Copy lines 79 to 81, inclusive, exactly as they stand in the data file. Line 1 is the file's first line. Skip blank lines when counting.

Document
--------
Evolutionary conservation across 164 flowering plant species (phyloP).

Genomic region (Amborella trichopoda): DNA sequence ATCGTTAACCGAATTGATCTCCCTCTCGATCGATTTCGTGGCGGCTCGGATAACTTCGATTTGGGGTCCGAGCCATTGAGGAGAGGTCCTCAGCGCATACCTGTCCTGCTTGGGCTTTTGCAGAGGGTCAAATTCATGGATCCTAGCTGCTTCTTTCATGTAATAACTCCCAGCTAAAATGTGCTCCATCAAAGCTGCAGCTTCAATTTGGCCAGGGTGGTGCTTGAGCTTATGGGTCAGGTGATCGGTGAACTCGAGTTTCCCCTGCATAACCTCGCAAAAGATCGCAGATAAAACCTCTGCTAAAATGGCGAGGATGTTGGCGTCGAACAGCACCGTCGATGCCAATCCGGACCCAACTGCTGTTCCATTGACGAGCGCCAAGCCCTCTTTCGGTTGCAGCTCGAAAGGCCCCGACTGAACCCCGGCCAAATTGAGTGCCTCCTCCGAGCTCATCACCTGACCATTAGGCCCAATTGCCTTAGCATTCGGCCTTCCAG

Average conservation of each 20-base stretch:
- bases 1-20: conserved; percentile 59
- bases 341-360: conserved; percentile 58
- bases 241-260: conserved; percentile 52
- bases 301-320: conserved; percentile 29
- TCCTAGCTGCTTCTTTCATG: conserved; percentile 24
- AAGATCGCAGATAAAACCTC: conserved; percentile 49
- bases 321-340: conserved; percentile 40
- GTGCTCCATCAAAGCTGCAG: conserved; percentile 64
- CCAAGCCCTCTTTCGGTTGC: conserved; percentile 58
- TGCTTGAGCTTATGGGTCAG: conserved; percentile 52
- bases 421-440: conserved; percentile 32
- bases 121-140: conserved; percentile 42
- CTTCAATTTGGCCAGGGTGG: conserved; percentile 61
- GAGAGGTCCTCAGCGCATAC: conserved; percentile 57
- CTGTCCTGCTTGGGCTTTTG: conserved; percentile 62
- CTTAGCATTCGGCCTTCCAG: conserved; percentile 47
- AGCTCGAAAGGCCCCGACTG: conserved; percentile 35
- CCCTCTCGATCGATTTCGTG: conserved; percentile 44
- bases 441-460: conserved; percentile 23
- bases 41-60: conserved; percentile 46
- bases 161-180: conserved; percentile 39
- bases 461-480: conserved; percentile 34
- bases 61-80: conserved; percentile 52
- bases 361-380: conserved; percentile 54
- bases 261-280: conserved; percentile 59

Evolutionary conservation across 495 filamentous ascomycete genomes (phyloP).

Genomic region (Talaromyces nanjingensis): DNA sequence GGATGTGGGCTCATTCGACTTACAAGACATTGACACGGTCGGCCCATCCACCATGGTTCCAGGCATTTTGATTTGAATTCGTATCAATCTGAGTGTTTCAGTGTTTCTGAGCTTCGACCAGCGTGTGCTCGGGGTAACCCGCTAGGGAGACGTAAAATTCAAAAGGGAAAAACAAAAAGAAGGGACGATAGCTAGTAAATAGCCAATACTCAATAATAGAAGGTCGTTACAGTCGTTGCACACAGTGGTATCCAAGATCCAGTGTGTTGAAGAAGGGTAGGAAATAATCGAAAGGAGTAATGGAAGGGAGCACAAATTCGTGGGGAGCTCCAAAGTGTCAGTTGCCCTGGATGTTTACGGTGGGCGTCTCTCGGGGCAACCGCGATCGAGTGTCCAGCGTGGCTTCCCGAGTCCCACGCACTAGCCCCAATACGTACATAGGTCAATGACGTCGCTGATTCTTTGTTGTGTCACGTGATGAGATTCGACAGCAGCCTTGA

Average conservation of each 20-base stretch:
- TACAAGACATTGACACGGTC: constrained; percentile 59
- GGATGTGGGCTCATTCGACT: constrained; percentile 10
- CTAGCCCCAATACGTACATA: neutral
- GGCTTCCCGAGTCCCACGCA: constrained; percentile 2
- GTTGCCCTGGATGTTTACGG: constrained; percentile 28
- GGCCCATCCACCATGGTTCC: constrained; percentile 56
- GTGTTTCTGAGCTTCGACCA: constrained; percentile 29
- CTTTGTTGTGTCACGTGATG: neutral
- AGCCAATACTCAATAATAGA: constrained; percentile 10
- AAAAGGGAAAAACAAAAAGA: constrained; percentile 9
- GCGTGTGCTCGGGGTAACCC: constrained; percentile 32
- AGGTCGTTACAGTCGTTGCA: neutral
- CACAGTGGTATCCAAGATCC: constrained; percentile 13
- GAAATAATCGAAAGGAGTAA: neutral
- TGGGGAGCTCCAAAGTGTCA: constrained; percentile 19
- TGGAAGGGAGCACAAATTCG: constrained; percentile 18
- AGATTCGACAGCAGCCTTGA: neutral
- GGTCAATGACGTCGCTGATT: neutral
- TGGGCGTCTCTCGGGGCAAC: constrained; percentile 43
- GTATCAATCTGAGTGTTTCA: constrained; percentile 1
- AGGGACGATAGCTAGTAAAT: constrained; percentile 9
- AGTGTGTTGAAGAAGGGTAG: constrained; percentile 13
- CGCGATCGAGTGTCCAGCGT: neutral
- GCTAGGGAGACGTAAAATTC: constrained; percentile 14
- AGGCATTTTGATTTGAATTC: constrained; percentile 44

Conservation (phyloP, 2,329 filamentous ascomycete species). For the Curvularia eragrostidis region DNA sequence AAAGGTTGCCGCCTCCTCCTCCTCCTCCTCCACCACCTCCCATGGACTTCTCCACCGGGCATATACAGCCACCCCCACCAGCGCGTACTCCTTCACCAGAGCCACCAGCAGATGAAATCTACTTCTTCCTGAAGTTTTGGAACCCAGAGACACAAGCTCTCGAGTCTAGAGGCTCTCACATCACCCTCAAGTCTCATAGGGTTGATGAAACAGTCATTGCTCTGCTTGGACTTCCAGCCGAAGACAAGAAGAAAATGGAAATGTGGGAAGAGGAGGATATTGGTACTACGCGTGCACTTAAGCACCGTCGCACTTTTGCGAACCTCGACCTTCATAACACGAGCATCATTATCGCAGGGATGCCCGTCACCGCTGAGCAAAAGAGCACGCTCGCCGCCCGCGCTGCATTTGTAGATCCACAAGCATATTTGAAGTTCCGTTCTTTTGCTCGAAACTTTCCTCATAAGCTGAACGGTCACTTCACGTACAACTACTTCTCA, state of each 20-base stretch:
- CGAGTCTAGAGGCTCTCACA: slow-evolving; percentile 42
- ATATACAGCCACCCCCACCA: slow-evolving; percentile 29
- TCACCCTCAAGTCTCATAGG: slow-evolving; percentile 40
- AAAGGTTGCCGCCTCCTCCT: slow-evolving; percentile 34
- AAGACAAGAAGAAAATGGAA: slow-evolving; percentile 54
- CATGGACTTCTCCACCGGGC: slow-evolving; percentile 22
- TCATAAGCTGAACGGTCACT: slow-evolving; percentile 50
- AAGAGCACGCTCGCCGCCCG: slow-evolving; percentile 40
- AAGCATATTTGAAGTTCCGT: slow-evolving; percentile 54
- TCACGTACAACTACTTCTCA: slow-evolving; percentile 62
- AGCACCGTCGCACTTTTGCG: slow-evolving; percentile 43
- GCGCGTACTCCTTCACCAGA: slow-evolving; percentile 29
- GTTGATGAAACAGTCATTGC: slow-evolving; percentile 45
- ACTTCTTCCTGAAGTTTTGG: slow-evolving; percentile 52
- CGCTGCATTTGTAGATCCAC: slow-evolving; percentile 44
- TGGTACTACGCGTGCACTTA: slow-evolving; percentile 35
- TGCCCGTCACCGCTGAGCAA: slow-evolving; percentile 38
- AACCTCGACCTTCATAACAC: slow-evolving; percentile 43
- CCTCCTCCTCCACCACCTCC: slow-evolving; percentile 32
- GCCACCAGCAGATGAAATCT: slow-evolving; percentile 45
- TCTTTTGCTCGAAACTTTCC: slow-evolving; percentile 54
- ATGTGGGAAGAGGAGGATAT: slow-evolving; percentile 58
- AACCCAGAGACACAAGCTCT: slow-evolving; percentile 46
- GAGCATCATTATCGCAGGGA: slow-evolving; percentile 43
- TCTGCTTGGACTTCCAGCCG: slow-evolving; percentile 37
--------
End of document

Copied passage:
- ATGTGGGAAGAGGAGGATAT: slow-evolving; percentile 58
- AACCCAGAGACACAAGCTCT: slow-evolving; percentile 46
- GAGCATCATTATCGCAGGGA: slow-evolving; percentile 43